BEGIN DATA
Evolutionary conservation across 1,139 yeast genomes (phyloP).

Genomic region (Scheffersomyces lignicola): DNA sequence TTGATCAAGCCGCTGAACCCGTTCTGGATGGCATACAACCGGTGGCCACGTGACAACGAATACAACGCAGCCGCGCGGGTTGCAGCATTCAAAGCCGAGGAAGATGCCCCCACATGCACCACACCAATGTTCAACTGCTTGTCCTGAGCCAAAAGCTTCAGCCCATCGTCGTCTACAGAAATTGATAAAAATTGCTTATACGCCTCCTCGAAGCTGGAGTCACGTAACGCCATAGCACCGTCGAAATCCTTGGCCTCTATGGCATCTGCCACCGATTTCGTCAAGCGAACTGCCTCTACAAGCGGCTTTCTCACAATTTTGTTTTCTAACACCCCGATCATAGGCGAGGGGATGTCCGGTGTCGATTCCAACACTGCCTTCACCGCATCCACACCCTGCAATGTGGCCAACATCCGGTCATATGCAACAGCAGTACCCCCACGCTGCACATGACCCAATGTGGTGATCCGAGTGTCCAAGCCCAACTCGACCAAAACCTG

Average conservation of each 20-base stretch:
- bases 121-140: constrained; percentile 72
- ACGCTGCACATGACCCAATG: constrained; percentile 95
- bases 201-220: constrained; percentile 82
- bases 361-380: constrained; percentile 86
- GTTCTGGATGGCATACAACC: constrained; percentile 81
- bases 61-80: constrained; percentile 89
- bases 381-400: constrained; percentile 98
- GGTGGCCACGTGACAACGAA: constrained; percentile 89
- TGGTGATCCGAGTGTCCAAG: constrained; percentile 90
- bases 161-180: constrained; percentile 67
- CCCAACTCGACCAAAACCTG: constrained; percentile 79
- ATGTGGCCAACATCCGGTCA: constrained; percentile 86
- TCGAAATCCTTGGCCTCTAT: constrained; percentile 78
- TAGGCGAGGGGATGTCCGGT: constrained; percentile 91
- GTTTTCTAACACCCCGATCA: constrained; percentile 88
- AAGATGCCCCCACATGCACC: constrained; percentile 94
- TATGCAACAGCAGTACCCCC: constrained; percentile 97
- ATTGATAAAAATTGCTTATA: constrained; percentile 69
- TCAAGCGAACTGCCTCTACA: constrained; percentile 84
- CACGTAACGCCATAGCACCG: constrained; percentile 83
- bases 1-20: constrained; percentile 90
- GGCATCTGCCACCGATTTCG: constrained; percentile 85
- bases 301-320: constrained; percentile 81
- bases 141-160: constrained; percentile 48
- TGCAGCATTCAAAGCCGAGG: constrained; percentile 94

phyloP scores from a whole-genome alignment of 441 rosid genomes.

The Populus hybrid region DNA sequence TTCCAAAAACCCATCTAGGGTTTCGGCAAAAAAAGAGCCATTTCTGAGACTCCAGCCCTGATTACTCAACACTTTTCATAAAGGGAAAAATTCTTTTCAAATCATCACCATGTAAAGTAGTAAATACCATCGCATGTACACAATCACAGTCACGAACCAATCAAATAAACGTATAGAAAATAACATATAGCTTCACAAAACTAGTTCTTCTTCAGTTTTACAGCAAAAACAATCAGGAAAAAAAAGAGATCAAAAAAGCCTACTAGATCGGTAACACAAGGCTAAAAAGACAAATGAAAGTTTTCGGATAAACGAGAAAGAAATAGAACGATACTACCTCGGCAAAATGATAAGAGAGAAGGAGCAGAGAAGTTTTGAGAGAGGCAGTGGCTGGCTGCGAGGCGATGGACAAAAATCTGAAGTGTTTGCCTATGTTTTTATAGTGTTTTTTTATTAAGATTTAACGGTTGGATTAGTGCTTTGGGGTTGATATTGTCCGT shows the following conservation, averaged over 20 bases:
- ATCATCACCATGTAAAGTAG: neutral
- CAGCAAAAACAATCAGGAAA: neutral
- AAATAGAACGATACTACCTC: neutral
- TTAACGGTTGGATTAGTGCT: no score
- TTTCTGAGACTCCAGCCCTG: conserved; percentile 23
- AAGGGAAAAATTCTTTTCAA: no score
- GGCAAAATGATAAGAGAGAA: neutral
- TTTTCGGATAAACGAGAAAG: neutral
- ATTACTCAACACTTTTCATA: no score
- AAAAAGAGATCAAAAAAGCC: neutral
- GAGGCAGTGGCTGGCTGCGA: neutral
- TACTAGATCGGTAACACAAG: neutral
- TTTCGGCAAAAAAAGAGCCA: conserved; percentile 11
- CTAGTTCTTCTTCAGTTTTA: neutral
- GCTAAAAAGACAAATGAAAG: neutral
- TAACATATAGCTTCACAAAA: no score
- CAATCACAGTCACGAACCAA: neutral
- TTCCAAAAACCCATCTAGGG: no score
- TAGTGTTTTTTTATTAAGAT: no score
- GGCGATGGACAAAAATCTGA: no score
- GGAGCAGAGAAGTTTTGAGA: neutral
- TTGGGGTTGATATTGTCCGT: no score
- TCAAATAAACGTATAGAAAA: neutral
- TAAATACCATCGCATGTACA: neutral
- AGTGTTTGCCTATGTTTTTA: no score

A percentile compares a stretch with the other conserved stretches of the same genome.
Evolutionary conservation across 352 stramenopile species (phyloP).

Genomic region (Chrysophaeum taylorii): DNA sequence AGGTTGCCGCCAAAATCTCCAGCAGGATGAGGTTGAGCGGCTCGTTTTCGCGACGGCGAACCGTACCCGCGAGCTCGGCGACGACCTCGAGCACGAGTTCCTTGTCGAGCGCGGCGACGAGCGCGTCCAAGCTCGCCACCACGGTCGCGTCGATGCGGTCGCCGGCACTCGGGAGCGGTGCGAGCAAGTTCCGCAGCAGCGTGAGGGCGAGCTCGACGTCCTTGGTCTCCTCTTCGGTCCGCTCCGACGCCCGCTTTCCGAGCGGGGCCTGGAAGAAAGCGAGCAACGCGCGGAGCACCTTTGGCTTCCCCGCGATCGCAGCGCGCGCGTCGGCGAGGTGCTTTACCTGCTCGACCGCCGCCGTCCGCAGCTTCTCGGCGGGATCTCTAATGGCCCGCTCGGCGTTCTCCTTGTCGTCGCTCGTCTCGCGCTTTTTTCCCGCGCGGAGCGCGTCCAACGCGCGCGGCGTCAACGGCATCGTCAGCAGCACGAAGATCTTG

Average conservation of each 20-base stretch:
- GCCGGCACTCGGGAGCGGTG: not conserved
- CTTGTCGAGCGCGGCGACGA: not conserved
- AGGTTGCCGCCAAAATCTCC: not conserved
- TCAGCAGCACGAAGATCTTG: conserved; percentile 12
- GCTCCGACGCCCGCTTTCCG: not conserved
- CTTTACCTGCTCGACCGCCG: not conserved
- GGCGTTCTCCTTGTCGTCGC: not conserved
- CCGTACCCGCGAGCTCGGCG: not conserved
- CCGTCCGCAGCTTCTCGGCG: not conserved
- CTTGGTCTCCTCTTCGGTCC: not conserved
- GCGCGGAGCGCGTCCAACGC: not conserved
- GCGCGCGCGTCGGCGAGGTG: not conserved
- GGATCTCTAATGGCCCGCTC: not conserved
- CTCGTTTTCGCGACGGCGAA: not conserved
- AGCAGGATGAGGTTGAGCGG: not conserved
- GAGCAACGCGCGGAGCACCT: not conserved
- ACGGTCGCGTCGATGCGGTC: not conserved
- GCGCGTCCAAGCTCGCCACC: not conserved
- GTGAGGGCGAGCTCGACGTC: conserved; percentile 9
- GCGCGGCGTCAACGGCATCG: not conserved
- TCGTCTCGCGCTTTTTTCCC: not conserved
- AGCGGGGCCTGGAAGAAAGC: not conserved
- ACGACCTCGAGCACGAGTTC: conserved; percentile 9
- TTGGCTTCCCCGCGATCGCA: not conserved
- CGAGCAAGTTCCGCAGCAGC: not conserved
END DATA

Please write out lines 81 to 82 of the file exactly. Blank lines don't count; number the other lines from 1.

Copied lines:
- AGCGGGGCCTGGAAGAAAGC: not conserved
- ACGACCTCGAGCACGAGTTC: conserved; percentile 9